ABOUT DENTAL EXTRACTION

There are different types of dental extractions, some of which are far more complicated than others. If the tooth is still visible and easily accessible, the extraction process is fairly simple. These can be done under a local anesthetic, with or without sedation. Surgical extractions are more complicated, as they involve teeth that are not visible or easily accessible, either because they have not fully erupted or are broken off. More complicated extractions require bone removal and/or lifting back part or all of the gum tissue in order to expose the tooth.

When preparing for a dental extraction, the dentist will discuss with you not only your dental history, but your overall medical history as well. He or she may also take x-rays. In order to prevent any possible complications, inform your dental professional about any medications you are on, including over the counter products and herbal supplements. You might be prescribed antibiotics in order to get rid of any oral infections you might have. It’s important that you are upfront with everything, even if it doesn’t seem important to you.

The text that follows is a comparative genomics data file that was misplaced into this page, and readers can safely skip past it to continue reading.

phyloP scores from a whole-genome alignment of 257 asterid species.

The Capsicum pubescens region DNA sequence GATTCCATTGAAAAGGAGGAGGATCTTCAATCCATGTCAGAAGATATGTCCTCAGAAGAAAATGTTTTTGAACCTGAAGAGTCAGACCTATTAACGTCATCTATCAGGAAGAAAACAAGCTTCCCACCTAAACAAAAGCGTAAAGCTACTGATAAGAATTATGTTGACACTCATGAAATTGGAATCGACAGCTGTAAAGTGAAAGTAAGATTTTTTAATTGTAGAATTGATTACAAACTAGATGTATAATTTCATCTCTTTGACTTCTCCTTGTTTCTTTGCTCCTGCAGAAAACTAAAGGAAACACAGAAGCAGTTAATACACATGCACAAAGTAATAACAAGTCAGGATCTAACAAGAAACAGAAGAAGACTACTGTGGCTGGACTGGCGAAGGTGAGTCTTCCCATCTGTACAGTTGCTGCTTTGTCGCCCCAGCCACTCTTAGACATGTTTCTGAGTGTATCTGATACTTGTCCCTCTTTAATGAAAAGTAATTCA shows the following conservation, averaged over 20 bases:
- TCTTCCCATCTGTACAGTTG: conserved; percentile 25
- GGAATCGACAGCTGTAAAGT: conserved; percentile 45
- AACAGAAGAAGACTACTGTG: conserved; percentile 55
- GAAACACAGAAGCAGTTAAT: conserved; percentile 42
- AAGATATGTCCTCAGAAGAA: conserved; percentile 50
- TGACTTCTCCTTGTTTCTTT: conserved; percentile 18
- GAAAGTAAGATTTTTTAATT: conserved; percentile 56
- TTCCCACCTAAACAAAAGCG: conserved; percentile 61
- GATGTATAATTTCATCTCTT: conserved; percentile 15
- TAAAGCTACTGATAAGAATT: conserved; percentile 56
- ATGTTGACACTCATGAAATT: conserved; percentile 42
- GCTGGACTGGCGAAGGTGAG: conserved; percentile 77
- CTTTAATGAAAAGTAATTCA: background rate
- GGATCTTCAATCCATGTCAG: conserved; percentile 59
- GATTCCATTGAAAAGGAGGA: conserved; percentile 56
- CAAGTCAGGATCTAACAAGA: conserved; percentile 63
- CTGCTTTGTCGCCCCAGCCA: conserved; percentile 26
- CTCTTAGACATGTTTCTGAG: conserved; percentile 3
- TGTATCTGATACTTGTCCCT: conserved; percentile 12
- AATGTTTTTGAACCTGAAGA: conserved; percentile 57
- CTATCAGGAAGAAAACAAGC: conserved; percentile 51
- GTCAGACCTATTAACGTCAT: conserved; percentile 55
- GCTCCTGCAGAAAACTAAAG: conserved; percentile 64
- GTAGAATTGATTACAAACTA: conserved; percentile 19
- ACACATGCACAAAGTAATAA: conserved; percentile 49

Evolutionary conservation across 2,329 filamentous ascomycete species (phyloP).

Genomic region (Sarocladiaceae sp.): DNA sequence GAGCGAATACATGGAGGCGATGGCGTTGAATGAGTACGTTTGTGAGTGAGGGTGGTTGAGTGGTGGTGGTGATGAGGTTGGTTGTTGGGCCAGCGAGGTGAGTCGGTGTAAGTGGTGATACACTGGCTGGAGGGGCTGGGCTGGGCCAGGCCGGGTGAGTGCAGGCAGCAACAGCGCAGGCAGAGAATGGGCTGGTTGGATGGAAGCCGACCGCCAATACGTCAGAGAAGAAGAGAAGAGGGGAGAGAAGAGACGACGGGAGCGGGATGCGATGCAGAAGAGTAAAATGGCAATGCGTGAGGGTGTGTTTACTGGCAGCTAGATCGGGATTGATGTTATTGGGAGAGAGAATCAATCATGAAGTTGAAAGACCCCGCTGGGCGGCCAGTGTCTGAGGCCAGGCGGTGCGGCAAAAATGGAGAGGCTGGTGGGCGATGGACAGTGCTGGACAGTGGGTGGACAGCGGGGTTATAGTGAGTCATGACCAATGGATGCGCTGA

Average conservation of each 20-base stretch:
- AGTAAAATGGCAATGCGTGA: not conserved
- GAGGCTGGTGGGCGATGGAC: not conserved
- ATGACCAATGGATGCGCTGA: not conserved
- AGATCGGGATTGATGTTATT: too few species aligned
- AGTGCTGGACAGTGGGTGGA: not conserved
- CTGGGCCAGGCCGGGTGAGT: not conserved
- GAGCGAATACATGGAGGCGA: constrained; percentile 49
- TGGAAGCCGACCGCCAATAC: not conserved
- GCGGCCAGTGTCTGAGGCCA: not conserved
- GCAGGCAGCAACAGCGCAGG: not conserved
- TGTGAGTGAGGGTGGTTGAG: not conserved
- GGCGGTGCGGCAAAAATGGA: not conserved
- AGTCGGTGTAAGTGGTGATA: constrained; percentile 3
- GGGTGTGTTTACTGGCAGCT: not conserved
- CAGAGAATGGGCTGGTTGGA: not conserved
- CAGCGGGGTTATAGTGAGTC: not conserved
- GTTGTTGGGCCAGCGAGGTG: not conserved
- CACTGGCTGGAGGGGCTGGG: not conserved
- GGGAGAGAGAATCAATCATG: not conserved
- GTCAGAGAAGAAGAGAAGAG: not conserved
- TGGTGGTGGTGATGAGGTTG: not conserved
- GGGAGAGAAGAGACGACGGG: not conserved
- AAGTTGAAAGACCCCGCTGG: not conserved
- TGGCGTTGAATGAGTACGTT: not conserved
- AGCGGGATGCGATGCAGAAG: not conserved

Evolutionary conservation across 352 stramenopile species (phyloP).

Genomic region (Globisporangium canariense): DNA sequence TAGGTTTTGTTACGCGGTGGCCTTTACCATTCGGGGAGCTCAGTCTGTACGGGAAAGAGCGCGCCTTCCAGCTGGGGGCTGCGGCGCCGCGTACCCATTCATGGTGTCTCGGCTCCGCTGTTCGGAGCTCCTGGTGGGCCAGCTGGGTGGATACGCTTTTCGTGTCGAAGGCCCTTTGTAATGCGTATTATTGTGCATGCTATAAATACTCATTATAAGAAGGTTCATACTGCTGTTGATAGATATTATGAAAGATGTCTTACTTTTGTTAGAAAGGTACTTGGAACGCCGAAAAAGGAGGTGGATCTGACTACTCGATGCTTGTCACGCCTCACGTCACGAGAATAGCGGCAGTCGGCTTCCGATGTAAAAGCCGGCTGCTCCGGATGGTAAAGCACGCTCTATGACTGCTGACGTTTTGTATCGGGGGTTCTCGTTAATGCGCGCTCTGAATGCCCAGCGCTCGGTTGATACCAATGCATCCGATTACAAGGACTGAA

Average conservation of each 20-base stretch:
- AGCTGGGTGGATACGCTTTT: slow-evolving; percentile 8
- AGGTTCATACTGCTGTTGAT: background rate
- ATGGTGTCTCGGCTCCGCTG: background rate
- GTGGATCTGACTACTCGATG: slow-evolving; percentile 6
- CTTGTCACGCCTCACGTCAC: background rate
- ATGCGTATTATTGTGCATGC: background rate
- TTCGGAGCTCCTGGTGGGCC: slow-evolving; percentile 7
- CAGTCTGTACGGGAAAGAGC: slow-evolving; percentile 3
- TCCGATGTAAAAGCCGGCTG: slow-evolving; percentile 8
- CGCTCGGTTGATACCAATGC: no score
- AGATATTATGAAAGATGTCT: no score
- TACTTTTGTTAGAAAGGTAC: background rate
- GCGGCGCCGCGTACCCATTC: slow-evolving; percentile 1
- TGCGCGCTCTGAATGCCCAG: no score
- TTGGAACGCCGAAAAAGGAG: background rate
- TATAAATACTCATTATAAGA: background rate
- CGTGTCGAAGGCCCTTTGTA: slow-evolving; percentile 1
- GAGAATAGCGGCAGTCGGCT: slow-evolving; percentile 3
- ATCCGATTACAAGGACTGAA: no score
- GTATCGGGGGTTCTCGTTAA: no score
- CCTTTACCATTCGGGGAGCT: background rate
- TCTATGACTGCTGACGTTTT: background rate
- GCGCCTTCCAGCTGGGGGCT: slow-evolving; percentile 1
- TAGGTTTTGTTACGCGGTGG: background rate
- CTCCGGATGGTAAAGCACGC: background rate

DURING THE DENTAL EXTRACTION PROCEDURE

While surgical cutting tools are used, the use of electrosurgery and lasers are increasing in dental procedures. Laser surgery and electrosurgery offer better precision than traditional scalpels. On the other hand, some dentists still prefer scalpels since they allow for direct extraction. Speak to your dentist about what tools he/she will be using during your procedure.

In some cases, greater surgical effort may be required, particularly if the tooth if the tooth is firmly anchored in its socket.

Sometimes an instrument called a luxator is used, which is designed to fit between the gum and tooth in order to loosen the tooth. An “elevator” instrument may be used for leverage when loosening the tooth from surrounding bone.

The area of your mouth where the tooth will be removed will be numbed. If more than one tooth is to be pulled, a strong anesthetic may be used so that you will sleep through the procedure. After the tooth is removed, stitches may be required.

Some stitches need removal, and some disintegrate on their own. If yours require removal, the procedure will probably be done about a week after the surgery. In some cases, the removed tooth can be replaced with a bridge, denture, implant, etc… The bridge may be removable or permanent.

DENTAL EXTRACTION RECOVERY PERIOD

In a typical case, the recovery period only lasts for a few days. Take the painkillers as prescribed. Try to stay as relaxed and calm as possible after the surgery, as physical activity can cause irritation and bleeding. Stick with a diet of soft foods for a couple of days after the surgery. Avoid rubbing your gums with your tongue. Don’t smoke or suck on straws, as the sucking motion makes recovery more difficult. Follow any other instructions your oral surgeon provides.